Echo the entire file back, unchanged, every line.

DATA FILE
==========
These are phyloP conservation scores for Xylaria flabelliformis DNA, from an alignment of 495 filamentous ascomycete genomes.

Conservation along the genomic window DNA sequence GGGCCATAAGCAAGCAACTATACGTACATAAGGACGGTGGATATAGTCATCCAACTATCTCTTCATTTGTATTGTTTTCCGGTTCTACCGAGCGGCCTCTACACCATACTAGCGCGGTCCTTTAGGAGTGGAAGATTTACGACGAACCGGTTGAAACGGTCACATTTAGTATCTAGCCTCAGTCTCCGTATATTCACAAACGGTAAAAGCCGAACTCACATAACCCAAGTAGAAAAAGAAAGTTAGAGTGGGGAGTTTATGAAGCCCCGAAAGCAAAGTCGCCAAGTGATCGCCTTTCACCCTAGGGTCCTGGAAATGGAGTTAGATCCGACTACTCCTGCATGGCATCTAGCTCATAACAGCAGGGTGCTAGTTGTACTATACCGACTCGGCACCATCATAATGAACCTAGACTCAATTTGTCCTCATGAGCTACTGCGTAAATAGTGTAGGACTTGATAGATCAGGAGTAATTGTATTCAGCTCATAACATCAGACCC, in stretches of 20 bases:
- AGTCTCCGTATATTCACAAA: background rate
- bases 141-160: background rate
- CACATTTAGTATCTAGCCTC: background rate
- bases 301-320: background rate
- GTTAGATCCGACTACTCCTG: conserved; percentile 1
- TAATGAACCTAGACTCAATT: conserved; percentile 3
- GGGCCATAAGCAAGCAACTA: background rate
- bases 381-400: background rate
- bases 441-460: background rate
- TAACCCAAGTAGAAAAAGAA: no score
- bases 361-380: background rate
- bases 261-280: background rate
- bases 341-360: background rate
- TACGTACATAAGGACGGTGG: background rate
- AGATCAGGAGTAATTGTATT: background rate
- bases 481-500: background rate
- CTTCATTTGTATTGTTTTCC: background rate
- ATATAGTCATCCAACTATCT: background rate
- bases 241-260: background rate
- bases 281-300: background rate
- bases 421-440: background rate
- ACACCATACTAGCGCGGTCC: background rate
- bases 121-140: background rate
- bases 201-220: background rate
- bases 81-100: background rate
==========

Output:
These are phyloP conservation scores for Xylaria flabelliformis DNA, from an alignment of 495 filamentous ascomycete genomes.

Conservation along the genomic window DNA sequence GGGCCATAAGCAAGCAACTATACGTACATAAGGACGGTGGATATAGTCATCCAACTATCTCTTCATTTGTATTGTTTTCCGGTTCTACCGAGCGGCCTCTACACCATACTAGCGCGGTCCTTTAGGAGTGGAAGATTTACGACGAACCGGTTGAAACGGTCACATTTAGTATCTAGCCTCAGTCTCCGTATATTCACAAACGGTAAAAGCCGAACTCACATAACCCAAGTAGAAAAAGAAAGTTAGAGTGGGGAGTTTATGAAGCCCCGAAAGCAAAGTCGCCAAGTGATCGCCTTTCACCCTAGGGTCCTGGAAATGGAGTTAGATCCGACTACTCCTGCATGGCATCTAGCTCATAACAGCAGGGTGCTAGTTGTACTATACCGACTCGGCACCATCATAATGAACCTAGACTCAATTTGTCCTCATGAGCTACTGCGTAAATAGTGTAGGACTTGATAGATCAGGAGTAATTGTATTCAGCTCATAACATCAGACCC, in stretches of 20 bases:
- AGTCTCCGTATATTCACAAA: background rate
- bases 141-160: background rate
- CACATTTAGTATCTAGCCTC: background rate
- bases 301-320: background rate
- GTTAGATCCGACTACTCCTG: conserved; percentile 1
- TAATGAACCTAGACTCAATT: conserved; percentile 3
- GGGCCATAAGCAAGCAACTA: background rate
- bases 381-400: background rate
- bases 441-460: background rate
- TAACCCAAGTAGAAAAAGAA: no score
- bases 361-380: background rate
- bases 261-280: background rate
- bases 341-360: background rate
- TACGTACATAAGGACGGTGG: background rate
- AGATCAGGAGTAATTGTATT: background rate
- bases 481-500: background rate
- CTTCATTTGTATTGTTTTCC: background rate
- ATATAGTCATCCAACTATCT: background rate
- bases 241-260: background rate
- bases 281-300: background rate
- bases 421-440: background rate
- ACACCATACTAGCGCGGTCC: background rate
- bases 121-140: background rate
- bases 201-220: background rate
- bases 81-100: background rate